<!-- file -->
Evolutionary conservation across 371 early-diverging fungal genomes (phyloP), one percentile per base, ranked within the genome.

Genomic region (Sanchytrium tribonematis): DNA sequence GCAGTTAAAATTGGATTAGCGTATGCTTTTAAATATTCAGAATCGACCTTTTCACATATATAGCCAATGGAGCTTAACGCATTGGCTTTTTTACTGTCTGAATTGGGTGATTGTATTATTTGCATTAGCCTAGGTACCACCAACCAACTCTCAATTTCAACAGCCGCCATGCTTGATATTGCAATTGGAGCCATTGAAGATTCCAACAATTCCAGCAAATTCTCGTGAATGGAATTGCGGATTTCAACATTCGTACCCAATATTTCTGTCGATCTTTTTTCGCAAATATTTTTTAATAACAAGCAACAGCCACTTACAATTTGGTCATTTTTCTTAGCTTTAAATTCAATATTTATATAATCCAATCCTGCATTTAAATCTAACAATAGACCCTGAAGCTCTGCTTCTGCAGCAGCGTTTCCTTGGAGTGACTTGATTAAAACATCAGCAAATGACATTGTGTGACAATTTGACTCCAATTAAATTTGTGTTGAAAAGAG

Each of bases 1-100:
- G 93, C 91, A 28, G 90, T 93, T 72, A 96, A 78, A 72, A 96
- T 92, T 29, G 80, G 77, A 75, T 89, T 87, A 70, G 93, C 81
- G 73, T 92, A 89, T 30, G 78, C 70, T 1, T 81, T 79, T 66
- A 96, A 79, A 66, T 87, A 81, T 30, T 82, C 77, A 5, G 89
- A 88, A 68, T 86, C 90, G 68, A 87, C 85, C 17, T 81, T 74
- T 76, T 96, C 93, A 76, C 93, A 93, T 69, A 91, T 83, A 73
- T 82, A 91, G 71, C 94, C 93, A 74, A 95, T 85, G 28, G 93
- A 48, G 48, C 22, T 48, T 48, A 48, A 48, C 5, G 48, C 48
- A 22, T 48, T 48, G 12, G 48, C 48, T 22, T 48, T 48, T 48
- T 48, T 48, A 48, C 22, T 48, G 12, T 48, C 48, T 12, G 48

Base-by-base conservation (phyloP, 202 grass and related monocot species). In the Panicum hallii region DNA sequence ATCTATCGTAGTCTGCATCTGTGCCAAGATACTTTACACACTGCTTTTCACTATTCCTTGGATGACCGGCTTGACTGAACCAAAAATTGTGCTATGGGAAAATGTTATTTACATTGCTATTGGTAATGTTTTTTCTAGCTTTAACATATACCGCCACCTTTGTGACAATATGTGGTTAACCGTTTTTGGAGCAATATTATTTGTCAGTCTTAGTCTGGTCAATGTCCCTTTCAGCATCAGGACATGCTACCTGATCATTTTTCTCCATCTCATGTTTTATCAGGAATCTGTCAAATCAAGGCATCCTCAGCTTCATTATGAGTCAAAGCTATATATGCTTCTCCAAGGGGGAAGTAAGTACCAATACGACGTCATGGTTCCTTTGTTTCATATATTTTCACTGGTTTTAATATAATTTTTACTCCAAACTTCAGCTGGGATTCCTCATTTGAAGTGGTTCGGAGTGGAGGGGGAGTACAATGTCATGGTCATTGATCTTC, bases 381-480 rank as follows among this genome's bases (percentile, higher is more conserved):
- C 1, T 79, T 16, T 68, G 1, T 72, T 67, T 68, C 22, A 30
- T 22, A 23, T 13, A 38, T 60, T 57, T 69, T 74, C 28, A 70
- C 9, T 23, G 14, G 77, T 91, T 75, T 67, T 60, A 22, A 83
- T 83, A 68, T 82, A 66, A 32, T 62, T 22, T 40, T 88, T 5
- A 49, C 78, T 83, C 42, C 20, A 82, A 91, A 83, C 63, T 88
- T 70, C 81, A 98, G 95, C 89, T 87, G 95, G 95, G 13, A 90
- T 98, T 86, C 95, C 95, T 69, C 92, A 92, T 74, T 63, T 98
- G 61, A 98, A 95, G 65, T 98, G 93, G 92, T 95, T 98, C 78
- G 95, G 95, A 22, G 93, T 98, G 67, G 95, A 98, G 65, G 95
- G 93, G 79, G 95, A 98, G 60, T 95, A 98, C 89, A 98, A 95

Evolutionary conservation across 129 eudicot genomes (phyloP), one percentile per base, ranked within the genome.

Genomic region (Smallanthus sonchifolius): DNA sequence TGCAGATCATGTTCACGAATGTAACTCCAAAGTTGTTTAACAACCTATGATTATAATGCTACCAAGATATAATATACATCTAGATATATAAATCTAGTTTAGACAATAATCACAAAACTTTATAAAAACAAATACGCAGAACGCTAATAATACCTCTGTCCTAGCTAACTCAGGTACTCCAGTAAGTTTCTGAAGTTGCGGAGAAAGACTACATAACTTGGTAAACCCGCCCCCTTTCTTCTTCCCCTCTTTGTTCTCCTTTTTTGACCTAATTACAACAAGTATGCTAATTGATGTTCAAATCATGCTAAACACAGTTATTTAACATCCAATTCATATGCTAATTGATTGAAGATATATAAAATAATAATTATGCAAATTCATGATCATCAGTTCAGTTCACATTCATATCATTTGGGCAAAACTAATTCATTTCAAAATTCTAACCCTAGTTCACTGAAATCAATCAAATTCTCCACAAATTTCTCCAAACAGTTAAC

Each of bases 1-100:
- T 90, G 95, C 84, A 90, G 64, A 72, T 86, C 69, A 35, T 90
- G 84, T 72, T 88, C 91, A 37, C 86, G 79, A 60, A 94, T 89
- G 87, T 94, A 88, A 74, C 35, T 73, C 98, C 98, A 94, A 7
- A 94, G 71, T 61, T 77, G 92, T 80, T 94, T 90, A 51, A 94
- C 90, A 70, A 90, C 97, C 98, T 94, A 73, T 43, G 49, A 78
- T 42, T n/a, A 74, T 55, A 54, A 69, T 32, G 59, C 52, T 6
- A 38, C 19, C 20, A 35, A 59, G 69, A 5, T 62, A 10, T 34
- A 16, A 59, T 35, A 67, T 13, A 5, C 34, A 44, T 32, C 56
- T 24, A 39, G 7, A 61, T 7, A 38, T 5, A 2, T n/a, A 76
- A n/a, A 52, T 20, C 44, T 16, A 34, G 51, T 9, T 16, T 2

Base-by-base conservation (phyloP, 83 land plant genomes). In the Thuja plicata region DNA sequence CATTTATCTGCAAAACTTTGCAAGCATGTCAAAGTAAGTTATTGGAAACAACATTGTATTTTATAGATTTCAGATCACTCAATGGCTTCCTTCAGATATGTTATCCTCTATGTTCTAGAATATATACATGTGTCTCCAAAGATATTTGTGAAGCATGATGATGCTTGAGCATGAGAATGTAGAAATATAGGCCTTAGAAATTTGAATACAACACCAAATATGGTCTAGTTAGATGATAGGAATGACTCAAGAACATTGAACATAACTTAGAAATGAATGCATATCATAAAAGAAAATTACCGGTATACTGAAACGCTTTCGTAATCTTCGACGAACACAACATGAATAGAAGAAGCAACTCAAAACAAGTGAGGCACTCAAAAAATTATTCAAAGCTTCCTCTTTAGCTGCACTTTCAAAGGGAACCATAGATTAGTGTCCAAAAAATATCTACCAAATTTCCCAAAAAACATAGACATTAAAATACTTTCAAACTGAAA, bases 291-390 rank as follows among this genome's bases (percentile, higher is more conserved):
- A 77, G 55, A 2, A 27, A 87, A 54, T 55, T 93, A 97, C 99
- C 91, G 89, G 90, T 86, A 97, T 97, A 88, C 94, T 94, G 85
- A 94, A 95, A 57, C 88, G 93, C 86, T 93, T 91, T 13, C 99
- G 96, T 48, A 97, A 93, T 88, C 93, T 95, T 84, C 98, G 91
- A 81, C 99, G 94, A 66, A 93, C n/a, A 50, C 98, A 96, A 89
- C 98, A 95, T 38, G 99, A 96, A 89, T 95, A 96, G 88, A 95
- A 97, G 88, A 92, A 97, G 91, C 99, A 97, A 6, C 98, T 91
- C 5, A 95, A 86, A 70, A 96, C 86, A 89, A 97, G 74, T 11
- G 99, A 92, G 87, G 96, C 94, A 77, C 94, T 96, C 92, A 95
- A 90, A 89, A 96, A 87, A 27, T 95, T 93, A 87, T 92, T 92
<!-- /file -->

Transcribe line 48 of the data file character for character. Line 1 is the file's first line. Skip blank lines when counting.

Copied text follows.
- A 90, A 89, A 96, A 87, A 27, T 95, T 93, A 87, T 92, T 92